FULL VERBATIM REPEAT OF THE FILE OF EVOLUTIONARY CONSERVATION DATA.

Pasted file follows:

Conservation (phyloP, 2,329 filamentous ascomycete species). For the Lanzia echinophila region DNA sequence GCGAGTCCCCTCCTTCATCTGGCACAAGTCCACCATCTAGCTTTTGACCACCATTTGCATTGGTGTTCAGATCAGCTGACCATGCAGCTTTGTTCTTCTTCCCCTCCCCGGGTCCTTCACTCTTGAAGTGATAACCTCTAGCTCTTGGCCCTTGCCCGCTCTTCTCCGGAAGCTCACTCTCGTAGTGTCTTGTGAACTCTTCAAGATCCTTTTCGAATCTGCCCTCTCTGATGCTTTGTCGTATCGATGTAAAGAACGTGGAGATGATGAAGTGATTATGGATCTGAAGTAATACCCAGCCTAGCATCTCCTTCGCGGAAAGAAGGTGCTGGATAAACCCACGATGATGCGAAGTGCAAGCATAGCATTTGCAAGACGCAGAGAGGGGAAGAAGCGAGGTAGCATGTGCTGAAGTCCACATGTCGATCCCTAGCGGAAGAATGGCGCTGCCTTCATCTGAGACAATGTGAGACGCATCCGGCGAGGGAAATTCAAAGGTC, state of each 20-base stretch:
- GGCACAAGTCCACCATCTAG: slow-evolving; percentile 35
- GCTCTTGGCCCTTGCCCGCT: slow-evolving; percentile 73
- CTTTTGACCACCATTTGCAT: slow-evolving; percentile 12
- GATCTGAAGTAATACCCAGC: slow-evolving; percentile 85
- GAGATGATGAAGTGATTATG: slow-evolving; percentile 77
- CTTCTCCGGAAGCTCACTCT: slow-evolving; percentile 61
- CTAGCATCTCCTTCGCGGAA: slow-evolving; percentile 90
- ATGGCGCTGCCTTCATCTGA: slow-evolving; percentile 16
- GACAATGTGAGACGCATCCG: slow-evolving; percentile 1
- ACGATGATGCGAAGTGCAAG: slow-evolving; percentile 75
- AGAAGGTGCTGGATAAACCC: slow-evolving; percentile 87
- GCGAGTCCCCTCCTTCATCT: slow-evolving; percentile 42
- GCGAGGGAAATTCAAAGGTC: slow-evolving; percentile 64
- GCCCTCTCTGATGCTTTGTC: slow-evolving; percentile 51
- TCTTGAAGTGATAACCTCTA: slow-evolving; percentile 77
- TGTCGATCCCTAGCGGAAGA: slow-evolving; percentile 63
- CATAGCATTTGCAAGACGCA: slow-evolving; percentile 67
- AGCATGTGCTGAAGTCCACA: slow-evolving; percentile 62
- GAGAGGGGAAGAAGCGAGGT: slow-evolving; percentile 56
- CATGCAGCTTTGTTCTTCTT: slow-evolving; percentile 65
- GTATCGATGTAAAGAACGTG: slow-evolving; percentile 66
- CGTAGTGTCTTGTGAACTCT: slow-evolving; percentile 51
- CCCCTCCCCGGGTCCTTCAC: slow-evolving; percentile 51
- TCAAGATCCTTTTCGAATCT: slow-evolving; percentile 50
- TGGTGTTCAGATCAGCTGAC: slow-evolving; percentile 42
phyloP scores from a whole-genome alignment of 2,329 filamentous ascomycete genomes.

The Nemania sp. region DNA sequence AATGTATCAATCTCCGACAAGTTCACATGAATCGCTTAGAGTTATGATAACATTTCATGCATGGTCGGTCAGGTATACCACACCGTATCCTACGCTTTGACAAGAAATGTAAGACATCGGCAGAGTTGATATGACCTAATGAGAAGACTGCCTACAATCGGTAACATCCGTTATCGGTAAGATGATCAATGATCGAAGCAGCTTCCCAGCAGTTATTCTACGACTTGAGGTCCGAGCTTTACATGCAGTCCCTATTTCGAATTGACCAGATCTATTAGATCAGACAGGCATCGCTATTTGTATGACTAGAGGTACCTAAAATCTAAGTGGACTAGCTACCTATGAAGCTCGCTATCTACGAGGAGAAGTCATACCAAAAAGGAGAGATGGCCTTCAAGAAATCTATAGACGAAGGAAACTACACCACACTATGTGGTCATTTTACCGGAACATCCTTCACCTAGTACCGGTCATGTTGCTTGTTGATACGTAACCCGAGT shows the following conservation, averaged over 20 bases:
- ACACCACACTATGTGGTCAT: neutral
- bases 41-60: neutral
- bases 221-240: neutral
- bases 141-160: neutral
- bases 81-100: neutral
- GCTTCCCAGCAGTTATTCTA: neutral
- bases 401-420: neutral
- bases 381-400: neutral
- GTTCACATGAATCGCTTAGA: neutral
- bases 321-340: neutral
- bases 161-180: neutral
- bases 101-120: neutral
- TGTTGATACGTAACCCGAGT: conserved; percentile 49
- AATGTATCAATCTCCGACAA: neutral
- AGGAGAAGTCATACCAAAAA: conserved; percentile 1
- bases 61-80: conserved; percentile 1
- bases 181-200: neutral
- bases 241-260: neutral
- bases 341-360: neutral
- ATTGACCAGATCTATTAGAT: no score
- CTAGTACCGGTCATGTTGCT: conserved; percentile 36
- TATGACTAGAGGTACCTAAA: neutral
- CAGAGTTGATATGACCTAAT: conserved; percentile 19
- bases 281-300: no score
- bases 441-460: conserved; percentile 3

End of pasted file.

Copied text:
Conservation (phyloP, 2,329 filamentous ascomycete species). For the Lanzia echinophila region DNA sequence GCGAGTCCCCTCCTTCATCTGGCACAAGTCCACCATCTAGCTTTTGACCACCATTTGCATTGGTGTTCAGATCAGCTGACCATGCAGCTTTGTTCTTCTTCCCCTCCCCGGGTCCTTCACTCTTGAAGTGATAACCTCTAGCTCTTGGCCCTTGCCCGCTCTTCTCCGGAAGCTCACTCTCGTAGTGTCTTGTGAACTCTTCAAGATCCTTTTCGAATCTGCCCTCTCTGATGCTTTGTCGTATCGATGTAAAGAACGTGGAGATGATGAAGTGATTATGGATCTGAAGTAATACCCAGCCTAGCATCTCCTTCGCGGAAAGAAGGTGCTGGATAAACCCACGATGATGCGAAGTGCAAGCATAGCATTTGCAAGACGCAGAGAGGGGAAGAAGCGAGGTAGCATGTGCTGAAGTCCACATGTCGATCCCTAGCGGAAGAATGGCGCTGCCTTCATCTGAGACAATGTGAGACGCATCCGGCGAGGGAAATTCAAAGGTC, state of each 20-base stretch:
- GGCACAAGTCCACCATCTAG: slow-evolving; percentile 35
- GCTCTTGGCCCTTGCCCGCT: slow-evolving; percentile 73
- CTTTTGACCACCATTTGCAT: slow-evolving; percentile 12
- GATCTGAAGTAATACCCAGC: slow-evolving; percentile 85
- GAGATGATGAAGTGATTATG: slow-evolving; percentile 77
- CTTCTCCGGAAGCTCACTCT: slow-evolving; percentile 61
- CTAGCATCTCCTTCGCGGAA: slow-evolving; percentile 90
- ATGGCGCTGCCTTCATCTGA: slow-evolving; percentile 16
- GACAATGTGAGACGCATCCG: slow-evolving; percentile 1
- ACGATGATGCGAAGTGCAAG: slow-evolving; percentile 75
- AGAAGGTGCTGGATAAACCC: slow-evolving; percentile 87
- GCGAGTCCCCTCCTTCATCT: slow-evolving; percentile 42
- GCGAGGGAAATTCAAAGGTC: slow-evolving; percentile 64
- GCCCTCTCTGATGCTTTGTC: slow-evolving; percentile 51
- TCTTGAAGTGATAACCTCTA: slow-evolving; percentile 77
- TGTCGATCCCTAGCGGAAGA: slow-evolving; percentile 63
- CATAGCATTTGCAAGACGCA: slow-evolving; percentile 67
- AGCATGTGCTGAAGTCCACA: slow-evolving; percentile 62
- GAGAGGGGAAGAAGCGAGGT: slow-evolving; percentile 56
- CATGCAGCTTTGTTCTTCTT: slow-evolving; percentile 65
- GTATCGATGTAAAGAACGTG: slow-evolving; percentile 66
- CGTAGTGTCTTGTGAACTCT: slow-evolving; percentile 51
- CCCCTCCCCGGGTCCTTCAC: slow-evolving; percentile 51
- TCAAGATCCTTTTCGAATCT: slow-evolving; percentile 50
- TGGTGTTCAGATCAGCTGAC: slow-evolving; percentile 42
phyloP scores from a whole-genome alignment of 2,329 filamentous ascomycete genomes.

The Nemania sp. region DNA sequence AATGTATCAATCTCCGACAAGTTCACATGAATCGCTTAGAGTTATGATAACATTTCATGCATGGTCGGTCAGGTATACCACACCGTATCCTACGCTTTGACAAGAAATGTAAGACATCGGCAGAGTTGATATGACCTAATGAGAAGACTGCCTACAATCGGTAACATCCGTTATCGGTAAGATGATCAATGATCGAAGCAGCTTCCCAGCAGTTATTCTACGACTTGAGGTCCGAGCTTTACATGCAGTCCCTATTTCGAATTGACCAGATCTATTAGATCAGACAGGCATCGCTATTTGTATGACTAGAGGTACCTAAAATCTAAGTGGACTAGCTACCTATGAAGCTCGCTATCTACGAGGAGAAGTCATACCAAAAAGGAGAGATGGCCTTCAAGAAATCTATAGACGAAGGAAACTACACCACACTATGTGGTCATTTTACCGGAACATCCTTCACCTAGTACCGGTCATGTTGCTTGTTGATACGTAACCCGAGT shows the following conservation, averaged over 20 bases:
- ACACCACACTATGTGGTCAT: neutral
- bases 41-60: neutral
- bases 221-240: neutral
- bases 141-160: neutral
- bases 81-100: neutral
- GCTTCCCAGCAGTTATTCTA: neutral
- bases 401-420: neutral
- bases 381-400: neutral
- GTTCACATGAATCGCTTAGA: neutral
- bases 321-340: neutral
- bases 161-180: neutral
- bases 101-120: neutral
- TGTTGATACGTAACCCGAGT: conserved; percentile 49
- AATGTATCAATCTCCGACAA: neutral
- AGGAGAAGTCATACCAAAAA: conserved; percentile 1
- bases 61-80: conserved; percentile 1
- bases 181-200: neutral
- bases 241-260: neutral
- bases 341-360: neutral
- ATTGACCAGATCTATTAGAT: no score
- CTAGTACCGGTCATGTTGCT: conserved; percentile 36
- TATGACTAGAGGTACCTAAA: neutral
- CAGAGTTGATATGACCTAAT: conserved; percentile 19
- bases 281-300: no score
- bases 441-460: conserved; percentile 3